The Business Community's Suicidal Impulse by Nobel Prize Friedman

Discussion in 'Economics' started by harrytrader, Nov 20, 2003.

  1. The Business Community's Suicidal Impulse
    by Milton Friedman

    There’s a common misconception that people who are in favor of a free market are also in favor of everything that big business does. Nothing could be further from the truth.

    Milton Friedman: “I have gradually come to the conclusion that antitrust laws do far more harm than good.”
    As a believer in the pursuit of self-interest in a competitive capitalist system, I can’t blame a businessman who goes to Washington and tries to get special privileges for his company. He has been hired by the stockholders to make as much money for them as he can within the rules of the game. And if the rules of the game are that you go to Washington to get a special privilege, I can’t blame him for doing that. Blame the rest of us for being so foolish as to let him get away with it.

    I do blame businessmen when, in their political activities, individual businessmen and their organizations take positions that are not in their own self-interest and that have the effect of undermining support for free private enterprise. In that respect, businessmen tend to be schizophrenic. When it comes to their own businesses, they look a long time ahead, thinking of what the business is going to be like 5 to 10 years from now. But when they get into the public sphere and start going into the problems of politics, they tend to be very shortsighted.

    The most obvious example is protectionism. Can you name any major American industry that has really benefited from tariffs and protection? Alexander Hamilton, in his famous report on manufactures, praised Adam Smith to the sky while at the same time arguing that the United States was a special case in that it had infant industries that needed to be protected, including steel. Steel is still being protected 200 years later.

    Commercial banking is another example. At the end of World War II commercial banking accounted for roughly half of the capital market. Today it accounts for about one-fifth. Why has it deteriorated? Why is the international financial market in London, not in New York?

    The answer is the long-term effect of the of the banking industry’s insistence on special government favors. In the early days, under what was known as Regulation Q, the government set a limit on the interest rates that banks could pay, including a rate of zero on demand deposits. The government-imposed interest rate of zero on demand deposits encouraged the emergence of money market funds and the growth of substitutes for and alternatives to banks. The banking industry consistently supported fixed exchange rates. When the dollar got into trouble, President Johnson introduced restrictions on foreign lending and an interest-equalization tax. The result was to drive the commercial banking industry to London. Both of those measures reduced the commercial banking industry from the predominant supplier of credit to a minor player. Again, a policy that was very shortsighted.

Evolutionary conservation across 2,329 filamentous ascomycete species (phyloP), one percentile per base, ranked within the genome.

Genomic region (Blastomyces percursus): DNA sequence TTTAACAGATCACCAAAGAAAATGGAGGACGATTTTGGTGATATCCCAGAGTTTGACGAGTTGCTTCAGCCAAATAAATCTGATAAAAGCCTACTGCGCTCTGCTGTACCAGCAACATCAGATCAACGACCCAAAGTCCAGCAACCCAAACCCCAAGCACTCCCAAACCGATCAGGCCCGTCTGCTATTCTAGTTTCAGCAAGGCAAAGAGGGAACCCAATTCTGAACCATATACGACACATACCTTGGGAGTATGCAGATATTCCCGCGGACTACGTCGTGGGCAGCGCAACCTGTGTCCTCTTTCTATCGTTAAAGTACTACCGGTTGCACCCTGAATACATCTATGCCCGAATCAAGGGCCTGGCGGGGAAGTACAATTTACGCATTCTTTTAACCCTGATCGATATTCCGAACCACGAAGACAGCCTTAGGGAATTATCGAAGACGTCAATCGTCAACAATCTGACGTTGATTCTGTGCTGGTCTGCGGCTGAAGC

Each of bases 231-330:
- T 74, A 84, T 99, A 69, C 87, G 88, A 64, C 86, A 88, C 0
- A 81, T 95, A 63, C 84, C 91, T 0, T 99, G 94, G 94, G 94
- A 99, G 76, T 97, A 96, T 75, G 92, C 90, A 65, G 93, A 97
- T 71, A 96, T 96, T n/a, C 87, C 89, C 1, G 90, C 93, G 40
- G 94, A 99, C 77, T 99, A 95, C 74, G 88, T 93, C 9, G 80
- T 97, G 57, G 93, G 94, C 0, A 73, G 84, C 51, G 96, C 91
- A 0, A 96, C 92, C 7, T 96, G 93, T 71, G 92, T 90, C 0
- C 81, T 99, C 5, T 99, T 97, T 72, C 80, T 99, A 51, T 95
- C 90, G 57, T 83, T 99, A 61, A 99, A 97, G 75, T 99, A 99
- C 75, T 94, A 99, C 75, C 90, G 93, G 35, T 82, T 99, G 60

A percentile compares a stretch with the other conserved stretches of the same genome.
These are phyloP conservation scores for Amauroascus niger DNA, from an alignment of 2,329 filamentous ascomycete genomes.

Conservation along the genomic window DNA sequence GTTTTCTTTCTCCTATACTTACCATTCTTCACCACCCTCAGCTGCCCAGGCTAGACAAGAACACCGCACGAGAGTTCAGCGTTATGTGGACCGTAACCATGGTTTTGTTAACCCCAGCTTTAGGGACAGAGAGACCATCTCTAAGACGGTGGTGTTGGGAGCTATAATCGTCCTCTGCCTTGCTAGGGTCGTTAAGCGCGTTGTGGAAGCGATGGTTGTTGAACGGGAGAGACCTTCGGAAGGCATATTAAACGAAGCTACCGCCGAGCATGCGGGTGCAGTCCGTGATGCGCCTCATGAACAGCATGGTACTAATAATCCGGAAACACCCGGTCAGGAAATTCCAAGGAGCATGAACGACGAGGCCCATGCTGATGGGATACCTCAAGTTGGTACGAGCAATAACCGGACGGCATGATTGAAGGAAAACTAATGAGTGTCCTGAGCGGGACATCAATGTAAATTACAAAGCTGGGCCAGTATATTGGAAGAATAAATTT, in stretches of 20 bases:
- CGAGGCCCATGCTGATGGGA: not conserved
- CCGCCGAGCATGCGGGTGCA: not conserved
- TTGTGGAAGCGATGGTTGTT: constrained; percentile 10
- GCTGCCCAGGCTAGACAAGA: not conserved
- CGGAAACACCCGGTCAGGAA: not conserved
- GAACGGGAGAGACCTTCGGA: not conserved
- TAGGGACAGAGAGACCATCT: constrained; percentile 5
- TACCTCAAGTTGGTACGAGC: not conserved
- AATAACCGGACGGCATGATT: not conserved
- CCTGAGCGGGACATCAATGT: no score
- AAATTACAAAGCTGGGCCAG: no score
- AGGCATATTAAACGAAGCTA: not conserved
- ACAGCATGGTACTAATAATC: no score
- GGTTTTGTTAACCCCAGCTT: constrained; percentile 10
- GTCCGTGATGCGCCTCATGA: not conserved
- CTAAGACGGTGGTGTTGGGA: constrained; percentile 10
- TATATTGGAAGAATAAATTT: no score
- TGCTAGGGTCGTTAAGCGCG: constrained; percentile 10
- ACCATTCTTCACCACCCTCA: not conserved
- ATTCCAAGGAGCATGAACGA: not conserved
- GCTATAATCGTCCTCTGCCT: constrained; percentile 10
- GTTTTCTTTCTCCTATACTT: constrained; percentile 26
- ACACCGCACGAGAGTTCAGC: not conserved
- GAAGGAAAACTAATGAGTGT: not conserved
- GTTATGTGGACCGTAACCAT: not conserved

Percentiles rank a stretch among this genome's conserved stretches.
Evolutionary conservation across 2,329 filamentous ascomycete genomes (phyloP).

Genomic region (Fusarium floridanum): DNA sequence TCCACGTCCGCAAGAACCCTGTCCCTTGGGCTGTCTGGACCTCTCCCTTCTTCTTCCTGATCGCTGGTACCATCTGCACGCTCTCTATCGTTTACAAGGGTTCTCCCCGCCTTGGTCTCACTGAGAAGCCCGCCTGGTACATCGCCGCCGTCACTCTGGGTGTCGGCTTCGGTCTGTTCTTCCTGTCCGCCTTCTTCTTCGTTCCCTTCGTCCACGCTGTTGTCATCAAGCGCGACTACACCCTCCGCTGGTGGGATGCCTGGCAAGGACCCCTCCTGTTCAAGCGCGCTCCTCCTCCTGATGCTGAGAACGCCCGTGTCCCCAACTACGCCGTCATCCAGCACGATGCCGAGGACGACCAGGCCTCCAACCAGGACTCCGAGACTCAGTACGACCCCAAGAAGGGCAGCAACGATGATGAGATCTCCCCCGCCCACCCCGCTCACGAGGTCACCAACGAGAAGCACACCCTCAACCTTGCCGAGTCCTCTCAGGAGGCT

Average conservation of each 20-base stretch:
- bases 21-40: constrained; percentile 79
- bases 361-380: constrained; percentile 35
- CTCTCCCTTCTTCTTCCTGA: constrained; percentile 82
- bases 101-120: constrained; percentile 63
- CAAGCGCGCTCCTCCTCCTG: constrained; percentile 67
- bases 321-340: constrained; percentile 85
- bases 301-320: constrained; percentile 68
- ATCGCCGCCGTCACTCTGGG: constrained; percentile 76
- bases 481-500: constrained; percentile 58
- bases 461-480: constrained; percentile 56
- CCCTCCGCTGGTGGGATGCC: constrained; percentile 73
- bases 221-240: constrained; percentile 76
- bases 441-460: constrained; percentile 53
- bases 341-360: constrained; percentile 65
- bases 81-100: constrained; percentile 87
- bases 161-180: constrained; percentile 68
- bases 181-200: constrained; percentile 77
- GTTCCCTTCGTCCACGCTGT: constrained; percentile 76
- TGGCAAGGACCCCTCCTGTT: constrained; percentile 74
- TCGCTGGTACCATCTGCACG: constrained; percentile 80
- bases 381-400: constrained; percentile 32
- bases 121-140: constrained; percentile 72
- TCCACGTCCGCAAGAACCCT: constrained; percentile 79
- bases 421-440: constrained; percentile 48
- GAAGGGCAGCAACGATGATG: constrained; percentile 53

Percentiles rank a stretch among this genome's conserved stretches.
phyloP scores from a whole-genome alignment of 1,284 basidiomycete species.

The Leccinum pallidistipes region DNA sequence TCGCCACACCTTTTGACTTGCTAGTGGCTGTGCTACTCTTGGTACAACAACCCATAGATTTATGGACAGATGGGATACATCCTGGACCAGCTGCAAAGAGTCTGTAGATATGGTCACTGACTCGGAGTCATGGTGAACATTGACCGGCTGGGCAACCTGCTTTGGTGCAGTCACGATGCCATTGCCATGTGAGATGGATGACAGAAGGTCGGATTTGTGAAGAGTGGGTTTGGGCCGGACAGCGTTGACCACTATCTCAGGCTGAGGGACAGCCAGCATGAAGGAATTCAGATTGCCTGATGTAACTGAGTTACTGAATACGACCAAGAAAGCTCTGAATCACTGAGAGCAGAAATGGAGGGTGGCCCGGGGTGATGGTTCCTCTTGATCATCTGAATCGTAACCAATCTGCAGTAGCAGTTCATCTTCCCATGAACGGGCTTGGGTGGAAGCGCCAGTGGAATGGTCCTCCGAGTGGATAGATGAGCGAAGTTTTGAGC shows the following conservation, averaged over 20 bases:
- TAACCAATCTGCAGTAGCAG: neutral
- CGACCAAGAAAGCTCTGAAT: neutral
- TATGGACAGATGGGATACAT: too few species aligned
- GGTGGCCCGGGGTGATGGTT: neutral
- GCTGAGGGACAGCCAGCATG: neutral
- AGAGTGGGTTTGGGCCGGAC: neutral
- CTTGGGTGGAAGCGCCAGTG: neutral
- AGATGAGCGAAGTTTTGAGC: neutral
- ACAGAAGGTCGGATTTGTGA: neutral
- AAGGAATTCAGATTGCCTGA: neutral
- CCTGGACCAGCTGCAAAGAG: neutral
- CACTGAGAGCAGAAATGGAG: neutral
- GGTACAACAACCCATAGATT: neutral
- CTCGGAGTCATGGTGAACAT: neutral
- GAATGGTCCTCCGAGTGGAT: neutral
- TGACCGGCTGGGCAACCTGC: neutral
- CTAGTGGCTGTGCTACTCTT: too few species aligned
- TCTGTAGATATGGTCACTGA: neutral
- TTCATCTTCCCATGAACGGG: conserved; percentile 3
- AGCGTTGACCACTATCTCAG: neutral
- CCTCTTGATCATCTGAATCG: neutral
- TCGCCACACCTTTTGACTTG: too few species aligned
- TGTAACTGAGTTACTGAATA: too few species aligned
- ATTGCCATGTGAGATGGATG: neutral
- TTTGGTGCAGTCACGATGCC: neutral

The easiest shot of all is the way in which corporations make contributions. The oil industry contributes to conservation organizations that are trying to sharply reduce the use of oil. The nuclear industry contributes to organizations that support nonnuclear energy. Recently, Capital Research Center analyzed grants from major corporations to public policy organizations and found that the major corporations made $3 in grants to the nonprofit left for every dollar they gave to the nonprofit right.

    Why hasn’t the corporate world followed the excellent example that was set by Warren Buffett? From his earliest days, in sending a dividend check to his stockholders, he said, “We are prepared to distribute X dollars on your behalf for each share of stock to charity, to some organization. Let us know to whom you would like it sent, and we will send it on your behalf.”

    Why should corporations decide the charitable purposes that should be supported by the income of their stockholders? Why shouldn’t each stockholder decide that? And why is the business community in general so insistent on supporting its own enemies?
  2. jem


    harry the answer is they control who their big enemies are. The grass roots ones that build up on their own are much less powerful when their zealous members are recruited into paying positions at these subsidized lefties.

    I was an environmentalist are heart who believes that it is ok to consume the environment as long as it is priced properly. For instance sure you can pollute in San Diego bay as long as that is worth more than clean water to the swimmers and tourists.

    Some of the first things I did as a lawyers was work for enviromentalists. (I was a surfer.) The organizations I could make a little money from were all paid for by either the City of San Diego or the polluters. That is why the environmental bar is so friendly with each other. They all work for the same people in the long run.

    Needless to say I got out of that game because it disgusted me.
  3. the illuminati, of course. :D

  4. huh I didn't know that Milton Friedman believed in Conspiracy theory :D

  5. An other interview from him

    An Interview With Milton Friedman
    by John Hawkins